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Share the Data: Overcoming Trade-Offs in Tech Regulation


Large tech companies and their customer-centric business models have led to gains in efficiency that have benefitted consumers and businesses worldwide. At the same time, the cross-sectoral nature of these companies exposes the world to new forms of risk by linking traditionally independent sectors, either directly by doing business in them or indirectly by providing infrastructure to third parties. If unmonitored, these risks could accumulate and destabilize the financial system, markets, and, more broadly, societies.

So far, regulators' and legislators’ responses focus on data privacy, antitrust, cybersecurity, and financial stability issues. These issues are not new. European Union regulators have been focusing on some of them for quite some time. The European Commission has announced a major overhaul of the current EU’s legal framework, the Digital Services Act package, which will include imposing rules on platforms indispensable for companies to reach consumers and access online markets. The novelty for 2021 is that the US and China have recently entered the regulatory arena, too. It matters as both countries are home to most of the largest tech companies.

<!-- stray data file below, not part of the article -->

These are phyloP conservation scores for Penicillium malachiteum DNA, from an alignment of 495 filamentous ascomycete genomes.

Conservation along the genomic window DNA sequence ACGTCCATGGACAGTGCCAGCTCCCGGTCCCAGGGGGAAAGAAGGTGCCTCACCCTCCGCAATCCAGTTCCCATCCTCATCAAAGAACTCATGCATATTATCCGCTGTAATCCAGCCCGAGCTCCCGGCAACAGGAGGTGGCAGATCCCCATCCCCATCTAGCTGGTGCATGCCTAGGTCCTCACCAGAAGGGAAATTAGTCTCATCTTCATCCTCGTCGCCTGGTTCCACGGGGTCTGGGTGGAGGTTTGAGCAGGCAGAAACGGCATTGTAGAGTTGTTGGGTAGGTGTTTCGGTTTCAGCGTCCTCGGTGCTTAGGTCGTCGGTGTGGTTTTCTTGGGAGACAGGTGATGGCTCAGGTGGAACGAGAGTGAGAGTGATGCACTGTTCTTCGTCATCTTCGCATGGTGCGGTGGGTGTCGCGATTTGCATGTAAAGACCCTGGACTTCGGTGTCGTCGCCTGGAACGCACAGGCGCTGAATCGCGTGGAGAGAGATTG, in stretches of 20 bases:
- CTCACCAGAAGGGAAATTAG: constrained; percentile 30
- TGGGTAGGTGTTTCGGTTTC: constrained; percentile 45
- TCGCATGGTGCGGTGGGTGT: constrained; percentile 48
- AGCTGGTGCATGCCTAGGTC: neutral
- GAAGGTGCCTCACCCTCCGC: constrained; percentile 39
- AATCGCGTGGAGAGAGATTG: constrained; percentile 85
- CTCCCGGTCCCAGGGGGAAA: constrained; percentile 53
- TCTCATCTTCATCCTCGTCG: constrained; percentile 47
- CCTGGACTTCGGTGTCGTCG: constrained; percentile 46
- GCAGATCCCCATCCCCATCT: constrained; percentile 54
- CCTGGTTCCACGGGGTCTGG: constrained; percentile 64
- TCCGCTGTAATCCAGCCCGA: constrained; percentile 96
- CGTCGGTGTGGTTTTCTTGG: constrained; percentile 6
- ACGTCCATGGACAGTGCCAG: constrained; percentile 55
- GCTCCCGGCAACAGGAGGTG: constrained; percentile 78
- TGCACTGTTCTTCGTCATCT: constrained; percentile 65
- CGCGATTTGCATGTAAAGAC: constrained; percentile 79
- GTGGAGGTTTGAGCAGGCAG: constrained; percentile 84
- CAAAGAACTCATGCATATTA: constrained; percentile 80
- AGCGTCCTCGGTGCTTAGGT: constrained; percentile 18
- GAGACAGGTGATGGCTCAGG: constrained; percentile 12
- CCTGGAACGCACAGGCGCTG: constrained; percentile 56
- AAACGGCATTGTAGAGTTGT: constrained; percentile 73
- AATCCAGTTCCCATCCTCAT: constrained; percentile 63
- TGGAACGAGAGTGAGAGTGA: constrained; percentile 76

This report summarizes the recent key regulatory changes in the US, Europe, and China. It shows these jurisdictions have different regulatory approaches while being confronted with similar challenges. They all seek the right regulatory balance between:

• promoting market efficiency while minimizing antitrust issues,

• strengthening financial inclusion while ensuring financial stability, and

• improving consumers’ welfare while limiting data usage misconduct.

But can these approaches be reconciled under the umbrella of an inclusive and flexible global framework?

While global coordination seems unlikely on many policy issues such as antitrust or government access to data, it works for technical standards. The coherence they bring to the regulatory landscape will benefit all countries, consumers, and firms.

We identify data sharing as a necessary technical standard to restore consumer choice and strengthen competition in tech companies’ different economic sectors. We define data sharing as the combination of (i) data portability, (ii) platforms’ interoperability, and (iii) data reciprocity.

In highly innovative markets such as those in the digital space, these requirements ensure low entry barriers. They also provide convenient and cost-effective alternatives to customers, allowing them to sanction firms’ poor behavior or quality of services by switching to another. Ultimately these requirements will favor competition, innovation, and consumers’ privacy.